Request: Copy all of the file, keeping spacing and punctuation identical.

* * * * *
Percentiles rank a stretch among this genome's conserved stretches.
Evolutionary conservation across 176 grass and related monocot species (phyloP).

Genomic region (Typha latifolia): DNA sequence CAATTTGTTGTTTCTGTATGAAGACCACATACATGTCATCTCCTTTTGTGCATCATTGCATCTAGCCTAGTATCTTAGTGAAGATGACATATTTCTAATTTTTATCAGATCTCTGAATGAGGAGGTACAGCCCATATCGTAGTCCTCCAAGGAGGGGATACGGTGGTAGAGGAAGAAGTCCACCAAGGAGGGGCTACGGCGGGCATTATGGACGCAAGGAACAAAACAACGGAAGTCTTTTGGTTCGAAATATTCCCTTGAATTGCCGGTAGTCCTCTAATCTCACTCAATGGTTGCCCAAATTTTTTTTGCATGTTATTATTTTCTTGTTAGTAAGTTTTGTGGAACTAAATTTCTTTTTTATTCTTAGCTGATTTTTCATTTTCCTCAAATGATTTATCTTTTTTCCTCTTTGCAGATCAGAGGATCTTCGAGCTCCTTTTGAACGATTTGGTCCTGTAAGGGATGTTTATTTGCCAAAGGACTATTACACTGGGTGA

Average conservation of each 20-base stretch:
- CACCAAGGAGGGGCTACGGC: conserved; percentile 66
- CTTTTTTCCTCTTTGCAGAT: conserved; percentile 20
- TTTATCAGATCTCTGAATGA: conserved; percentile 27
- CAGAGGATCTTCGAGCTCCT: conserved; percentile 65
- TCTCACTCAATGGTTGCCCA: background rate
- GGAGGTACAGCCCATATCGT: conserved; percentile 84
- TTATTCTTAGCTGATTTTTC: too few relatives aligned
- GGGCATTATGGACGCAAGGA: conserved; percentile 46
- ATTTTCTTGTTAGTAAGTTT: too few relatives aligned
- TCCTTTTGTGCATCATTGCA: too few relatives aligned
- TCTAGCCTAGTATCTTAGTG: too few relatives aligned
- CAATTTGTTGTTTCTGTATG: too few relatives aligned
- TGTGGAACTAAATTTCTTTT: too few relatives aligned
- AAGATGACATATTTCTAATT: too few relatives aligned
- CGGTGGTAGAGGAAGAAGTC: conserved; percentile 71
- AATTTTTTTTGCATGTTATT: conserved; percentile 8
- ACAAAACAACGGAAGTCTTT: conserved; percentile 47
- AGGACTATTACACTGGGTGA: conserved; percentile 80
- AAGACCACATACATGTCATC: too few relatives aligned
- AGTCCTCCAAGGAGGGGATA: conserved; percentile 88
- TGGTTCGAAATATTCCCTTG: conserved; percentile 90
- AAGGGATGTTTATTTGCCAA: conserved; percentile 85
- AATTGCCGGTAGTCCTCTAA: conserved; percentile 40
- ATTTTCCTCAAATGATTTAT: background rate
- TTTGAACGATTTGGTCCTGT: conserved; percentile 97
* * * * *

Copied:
Percentiles rank a stretch among this genome's conserved stretches.
Evolutionary conservation across 176 grass and related monocot species (phyloP).

Genomic region (Typha latifolia): DNA sequence CAATTTGTTGTTTCTGTATGAAGACCACATACATGTCATCTCCTTTTGTGCATCATTGCATCTAGCCTAGTATCTTAGTGAAGATGACATATTTCTAATTTTTATCAGATCTCTGAATGAGGAGGTACAGCCCATATCGTAGTCCTCCAAGGAGGGGATACGGTGGTAGAGGAAGAAGTCCACCAAGGAGGGGCTACGGCGGGCATTATGGACGCAAGGAACAAAACAACGGAAGTCTTTTGGTTCGAAATATTCCCTTGAATTGCCGGTAGTCCTCTAATCTCACTCAATGGTTGCCCAAATTTTTTTTGCATGTTATTATTTTCTTGTTAGTAAGTTTTGTGGAACTAAATTTCTTTTTTATTCTTAGCTGATTTTTCATTTTCCTCAAATGATTTATCTTTTTTCCTCTTTGCAGATCAGAGGATCTTCGAGCTCCTTTTGAACGATTTGGTCCTGTAAGGGATGTTTATTTGCCAAAGGACTATTACACTGGGTGA

Average conservation of each 20-base stretch:
- CACCAAGGAGGGGCTACGGC: conserved; percentile 66
- CTTTTTTCCTCTTTGCAGAT: conserved; percentile 20
- TTTATCAGATCTCTGAATGA: conserved; percentile 27
- CAGAGGATCTTCGAGCTCCT: conserved; percentile 65
- TCTCACTCAATGGTTGCCCA: background rate
- GGAGGTACAGCCCATATCGT: conserved; percentile 84
- TTATTCTTAGCTGATTTTTC: too few relatives aligned
- GGGCATTATGGACGCAAGGA: conserved; percentile 46
- ATTTTCTTGTTAGTAAGTTT: too few relatives aligned
- TCCTTTTGTGCATCATTGCA: too few relatives aligned
- TCTAGCCTAGTATCTTAGTG: too few relatives aligned
- CAATTTGTTGTTTCTGTATG: too few relatives aligned
- TGTGGAACTAAATTTCTTTT: too few relatives aligned
- AAGATGACATATTTCTAATT: too few relatives aligned
- CGGTGGTAGAGGAAGAAGTC: conserved; percentile 71
- AATTTTTTTTGCATGTTATT: conserved; percentile 8
- ACAAAACAACGGAAGTCTTT: conserved; percentile 47
- AGGACTATTACACTGGGTGA: conserved; percentile 80
- AAGACCACATACATGTCATC: too few relatives aligned
- AGTCCTCCAAGGAGGGGATA: conserved; percentile 88
- TGGTTCGAAATATTCCCTTG: conserved; percentile 90
- AAGGGATGTTTATTTGCCAA: conserved; percentile 85
- AATTGCCGGTAGTCCTCTAA: conserved; percentile 40
- ATTTTCCTCAAATGATTTAT: background rate
- TTTGAACGATTTGGTCCTGT: conserved; percentile 97